By Nicholas Haberling
*Note: Following along with the accompanying Excel Spreadsheet will be helpful when looking at each individual year when calculating operating cash flows. When clicking the download a prompt may appear stating whether or not to trust this site for downloads. Squarespace is a reputable and safe website host and I have downloaded and re-downloaded my Excel spreadsheets numerous times without any adverse effects. Also any word or sentence followed by (insert number) means a work cited at the end of the post*
In Part I of our Jurassic World series I tried to find the initial cost of building a theme park full of dinosaurs on Isla Nublar. In Part II I am trying to find the operating cash flows for the world’s most lethal zoo. Operating cash flows is defined as, “a measure of the amount of cash generated by a company's normal business operations(1)” Essentially we are trying to find out if Jurassic World would be profitable on a year to year basis. Then in Part III we will finish our net present value analysis to see if a dinosaur theme park is a worthy investment. While trying to figure out Jurassic World’s operating cash flows was an interesting investigation, ultimately I wasn’t able to go into the amount of detail I would have liked. Sadly, on their annual reports, organizations such as Disney and the San Diego Zoo don’t go into extensive detail on their day to day park operations. Therefore, a lot of the numbers I used are simple ratios based off Disney theme park annual revenues rather than the day to day sales of multiple food stands. Interestingly enough by taking a more macro view the numbers I got from this journey may be more accurate than the ones in Part I. But the fun is in trying to decipher the details. Even if you are way off the mark.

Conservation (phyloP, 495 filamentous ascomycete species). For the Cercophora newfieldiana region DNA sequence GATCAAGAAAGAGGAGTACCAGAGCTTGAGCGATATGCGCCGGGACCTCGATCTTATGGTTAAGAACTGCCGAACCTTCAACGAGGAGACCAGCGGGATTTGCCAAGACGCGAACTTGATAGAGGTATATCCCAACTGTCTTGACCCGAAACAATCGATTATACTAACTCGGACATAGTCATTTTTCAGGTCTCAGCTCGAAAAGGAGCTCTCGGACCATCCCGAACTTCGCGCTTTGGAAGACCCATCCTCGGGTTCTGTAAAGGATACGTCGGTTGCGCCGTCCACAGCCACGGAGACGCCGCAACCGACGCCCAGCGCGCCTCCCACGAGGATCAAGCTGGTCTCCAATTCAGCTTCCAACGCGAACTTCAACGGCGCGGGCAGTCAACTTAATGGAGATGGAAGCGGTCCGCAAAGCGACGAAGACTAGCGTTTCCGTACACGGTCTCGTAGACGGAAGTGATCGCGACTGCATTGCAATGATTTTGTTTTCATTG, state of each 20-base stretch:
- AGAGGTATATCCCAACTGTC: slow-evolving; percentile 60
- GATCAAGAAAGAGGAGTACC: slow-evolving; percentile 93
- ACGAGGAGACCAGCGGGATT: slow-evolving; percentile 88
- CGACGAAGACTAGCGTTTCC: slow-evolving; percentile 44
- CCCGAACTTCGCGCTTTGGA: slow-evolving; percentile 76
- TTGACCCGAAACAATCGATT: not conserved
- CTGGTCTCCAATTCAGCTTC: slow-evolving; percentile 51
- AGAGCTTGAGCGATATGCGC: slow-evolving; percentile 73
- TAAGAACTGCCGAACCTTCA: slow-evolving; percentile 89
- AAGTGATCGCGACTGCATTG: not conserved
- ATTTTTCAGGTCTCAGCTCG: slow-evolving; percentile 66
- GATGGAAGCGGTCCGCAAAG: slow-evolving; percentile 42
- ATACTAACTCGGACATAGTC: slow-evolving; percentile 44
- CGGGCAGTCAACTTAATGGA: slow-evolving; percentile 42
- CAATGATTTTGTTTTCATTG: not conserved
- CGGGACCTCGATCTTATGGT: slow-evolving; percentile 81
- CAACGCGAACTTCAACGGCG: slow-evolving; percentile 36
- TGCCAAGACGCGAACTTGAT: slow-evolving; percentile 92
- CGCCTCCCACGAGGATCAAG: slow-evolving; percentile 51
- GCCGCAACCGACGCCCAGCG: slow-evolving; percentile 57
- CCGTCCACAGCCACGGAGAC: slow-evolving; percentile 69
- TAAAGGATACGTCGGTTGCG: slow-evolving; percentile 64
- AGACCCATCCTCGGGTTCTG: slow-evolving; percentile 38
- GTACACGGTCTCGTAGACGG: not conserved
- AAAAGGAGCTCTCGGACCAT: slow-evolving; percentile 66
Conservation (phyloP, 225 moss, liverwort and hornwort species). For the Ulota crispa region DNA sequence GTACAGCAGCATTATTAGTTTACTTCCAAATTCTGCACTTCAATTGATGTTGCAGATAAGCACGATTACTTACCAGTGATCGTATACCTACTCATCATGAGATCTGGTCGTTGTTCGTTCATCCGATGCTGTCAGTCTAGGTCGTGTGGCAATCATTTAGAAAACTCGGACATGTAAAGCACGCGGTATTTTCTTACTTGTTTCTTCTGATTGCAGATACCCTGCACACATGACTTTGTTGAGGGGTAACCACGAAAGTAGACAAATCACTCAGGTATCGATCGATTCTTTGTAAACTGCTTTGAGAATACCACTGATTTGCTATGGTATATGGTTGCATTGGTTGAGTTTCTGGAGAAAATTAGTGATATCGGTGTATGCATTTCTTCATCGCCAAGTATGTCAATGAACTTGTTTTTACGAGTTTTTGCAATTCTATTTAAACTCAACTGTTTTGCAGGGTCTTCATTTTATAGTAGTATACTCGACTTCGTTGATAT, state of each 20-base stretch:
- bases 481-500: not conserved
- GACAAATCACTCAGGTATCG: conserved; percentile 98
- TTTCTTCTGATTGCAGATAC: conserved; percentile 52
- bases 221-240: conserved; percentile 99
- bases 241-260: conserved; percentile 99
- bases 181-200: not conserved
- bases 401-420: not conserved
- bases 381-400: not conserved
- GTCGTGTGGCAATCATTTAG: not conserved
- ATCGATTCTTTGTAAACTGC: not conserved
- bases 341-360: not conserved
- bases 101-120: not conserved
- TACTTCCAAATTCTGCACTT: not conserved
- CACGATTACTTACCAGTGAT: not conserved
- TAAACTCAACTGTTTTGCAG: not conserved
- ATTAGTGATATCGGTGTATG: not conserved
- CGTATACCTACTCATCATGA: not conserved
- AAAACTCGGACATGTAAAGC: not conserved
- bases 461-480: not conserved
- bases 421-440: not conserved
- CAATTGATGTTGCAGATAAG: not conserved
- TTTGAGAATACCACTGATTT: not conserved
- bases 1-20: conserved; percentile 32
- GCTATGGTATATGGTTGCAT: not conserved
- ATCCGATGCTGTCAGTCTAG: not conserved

Jurassic World Attendance
According to information about Jurassic World in the Jurassic film universe, the theme park had 98,120(2) visitors in its first month. Also, by 2015 it was averaging 20,000(3) visitors per day. I decided that after its first year of operating we can assume that Jurassic World would reach the 20,000 visitors per day mark. However, before then the park had to have an increase in visitors of approximately 18% every month after the initial opening. Important attendance numbers to remember are Jurassic World’s first year of operation: 3.405 million guests. Starting in 2006 and going up until 2014, Jurassic World had 7.2 million guests per year. And 2015: 3 million guests. 2015 has such a low number because I decided to include the closure of the park after the Indominus Rex incident in May 2015.
Here Comes Disney
Since Jurassic World is a glorified theme park and zoo hybrid, I figured its closest relative in trying to find revenues and operating expenses would be Disney World. However, absent a financial statement only for Disney World, I had to use some wizardry (elementary school level math combined with imagination) to come up with the final product. As in Jurassic World Part I, I will present a few select examples of the basic equations used with the complete set included in the accompanying Excel document. Moving forward an important number to remember is that Disney’s domestic theme parks’ combined attendance is a little over 68 million per year(4). These parks are Magic Kingdom, Epcot, Animal Kingdom, Hollywood Studios, Disneyland, and CA Adventure.
Revenues and Operating Expenses
Disney’s Annual Financial Report for fiscal year 2016(5) showed domestic theme park revenues at a little over 14.2 billion dollars while domestic and international park revenues were just shy of 17 billion dollars. Sadly, Disney chose not to differentiate between domestic and international theme park operating expenses which totaled to approximately 10 billion dollars. Disney appears to include labor costs such as medical, pension, and FICA expenses within the category of operating expenses. In order to get an idea of what Disney’s domestic theme park operating expenses might be I took into account the percentage of revenues generated solely be domestic parks and then applied it to the total of domestic and international theme park operating expenses. Assuming there is a correlation between revenues and expenses.
$14,242,000,000 / $16,974,000,000 = 84%
$10,309,000,000 X .84 = $8,649,745,375 in Domestic Theme Park Operating Expenses
So what do Disney’s domestic theme park revenues and operating expenses have to do with Jurassic World? Well this is where Disney’s attendance numbers come into play. By comparing Jurassic World’s attendance numbers to Disney’s domestic parks, we can then apply that percentage to Disney’s revenues and operating expenses.